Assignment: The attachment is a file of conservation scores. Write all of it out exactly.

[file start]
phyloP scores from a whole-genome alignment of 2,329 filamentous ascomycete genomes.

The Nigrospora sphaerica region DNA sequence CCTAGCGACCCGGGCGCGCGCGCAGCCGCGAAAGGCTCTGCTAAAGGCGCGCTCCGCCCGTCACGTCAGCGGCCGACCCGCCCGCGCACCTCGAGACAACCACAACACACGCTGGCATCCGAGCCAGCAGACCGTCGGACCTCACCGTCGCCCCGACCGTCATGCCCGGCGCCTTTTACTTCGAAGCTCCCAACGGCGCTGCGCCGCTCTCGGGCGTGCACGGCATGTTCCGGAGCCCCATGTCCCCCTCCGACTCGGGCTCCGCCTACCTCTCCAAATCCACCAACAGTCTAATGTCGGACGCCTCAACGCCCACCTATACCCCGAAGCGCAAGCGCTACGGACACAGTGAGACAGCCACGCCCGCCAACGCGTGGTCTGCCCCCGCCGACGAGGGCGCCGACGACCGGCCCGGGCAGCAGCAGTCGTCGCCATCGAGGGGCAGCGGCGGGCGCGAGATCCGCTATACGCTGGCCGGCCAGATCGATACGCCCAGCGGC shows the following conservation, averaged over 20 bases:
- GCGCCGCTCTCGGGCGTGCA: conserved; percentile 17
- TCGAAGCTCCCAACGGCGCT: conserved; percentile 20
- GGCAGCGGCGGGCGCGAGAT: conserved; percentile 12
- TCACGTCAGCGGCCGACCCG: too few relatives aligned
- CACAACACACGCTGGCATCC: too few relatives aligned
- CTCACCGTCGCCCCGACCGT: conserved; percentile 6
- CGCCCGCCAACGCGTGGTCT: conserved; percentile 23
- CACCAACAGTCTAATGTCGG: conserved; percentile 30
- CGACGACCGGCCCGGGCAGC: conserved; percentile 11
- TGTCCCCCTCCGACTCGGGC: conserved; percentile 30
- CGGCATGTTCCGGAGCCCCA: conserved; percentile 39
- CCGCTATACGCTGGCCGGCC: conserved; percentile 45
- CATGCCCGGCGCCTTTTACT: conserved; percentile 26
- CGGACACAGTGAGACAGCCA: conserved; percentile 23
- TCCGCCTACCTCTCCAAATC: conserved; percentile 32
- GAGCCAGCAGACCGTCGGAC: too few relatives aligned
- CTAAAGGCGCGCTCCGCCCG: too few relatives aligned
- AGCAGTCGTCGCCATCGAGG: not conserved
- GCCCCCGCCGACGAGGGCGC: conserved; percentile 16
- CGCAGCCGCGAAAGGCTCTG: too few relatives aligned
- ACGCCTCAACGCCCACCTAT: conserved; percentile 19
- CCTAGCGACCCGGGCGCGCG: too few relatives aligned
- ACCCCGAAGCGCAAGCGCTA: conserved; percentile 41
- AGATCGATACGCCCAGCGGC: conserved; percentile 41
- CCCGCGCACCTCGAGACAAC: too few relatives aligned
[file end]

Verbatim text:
phyloP scores from a whole-genome alignment of 2,329 filamentous ascomycete genomes.

The Nigrospora sphaerica region DNA sequence CCTAGCGACCCGGGCGCGCGCGCAGCCGCGAAAGGCTCTGCTAAAGGCGCGCTCCGCCCGTCACGTCAGCGGCCGACCCGCCCGCGCACCTCGAGACAACCACAACACACGCTGGCATCCGAGCCAGCAGACCGTCGGACCTCACCGTCGCCCCGACCGTCATGCCCGGCGCCTTTTACTTCGAAGCTCCCAACGGCGCTGCGCCGCTCTCGGGCGTGCACGGCATGTTCCGGAGCCCCATGTCCCCCTCCGACTCGGGCTCCGCCTACCTCTCCAAATCCACCAACAGTCTAATGTCGGACGCCTCAACGCCCACCTATACCCCGAAGCGCAAGCGCTACGGACACAGTGAGACAGCCACGCCCGCCAACGCGTGGTCTGCCCCCGCCGACGAGGGCGCCGACGACCGGCCCGGGCAGCAGCAGTCGTCGCCATCGAGGGGCAGCGGCGGGCGCGAGATCCGCTATACGCTGGCCGGCCAGATCGATACGCCCAGCGGC shows the following conservation, averaged over 20 bases:
- GCGCCGCTCTCGGGCGTGCA: conserved; percentile 17
- TCGAAGCTCCCAACGGCGCT: conserved; percentile 20
- GGCAGCGGCGGGCGCGAGAT: conserved; percentile 12
- TCACGTCAGCGGCCGACCCG: too few relatives aligned
- CACAACACACGCTGGCATCC: too few relatives aligned
- CTCACCGTCGCCCCGACCGT: conserved; percentile 6
- CGCCCGCCAACGCGTGGTCT: conserved; percentile 23
- CACCAACAGTCTAATGTCGG: conserved; percentile 30
- CGACGACCGGCCCGGGCAGC: conserved; percentile 11
- TGTCCCCCTCCGACTCGGGC: conserved; percentile 30
- CGGCATGTTCCGGAGCCCCA: conserved; percentile 39
- CCGCTATACGCTGGCCGGCC: conserved; percentile 45
- CATGCCCGGCGCCTTTTACT: conserved; percentile 26
- CGGACACAGTGAGACAGCCA: conserved; percentile 23
- TCCGCCTACCTCTCCAAATC: conserved; percentile 32
- GAGCCAGCAGACCGTCGGAC: too few relatives aligned
- CTAAAGGCGCGCTCCGCCCG: too few relatives aligned
- AGCAGTCGTCGCCATCGAGG: not conserved
- GCCCCCGCCGACGAGGGCGC: conserved; percentile 16
- CGCAGCCGCGAAAGGCTCTG: too few relatives aligned
- ACGCCTCAACGCCCACCTAT: conserved; percentile 19
- CCTAGCGACCCGGGCGCGCG: too few relatives aligned
- ACCCCGAAGCGCAAGCGCTA: conserved; percentile 41
- AGATCGATACGCCCAGCGGC: conserved; percentile 41
- CCCGCGCACCTCGAGACAAC: too few relatives aligned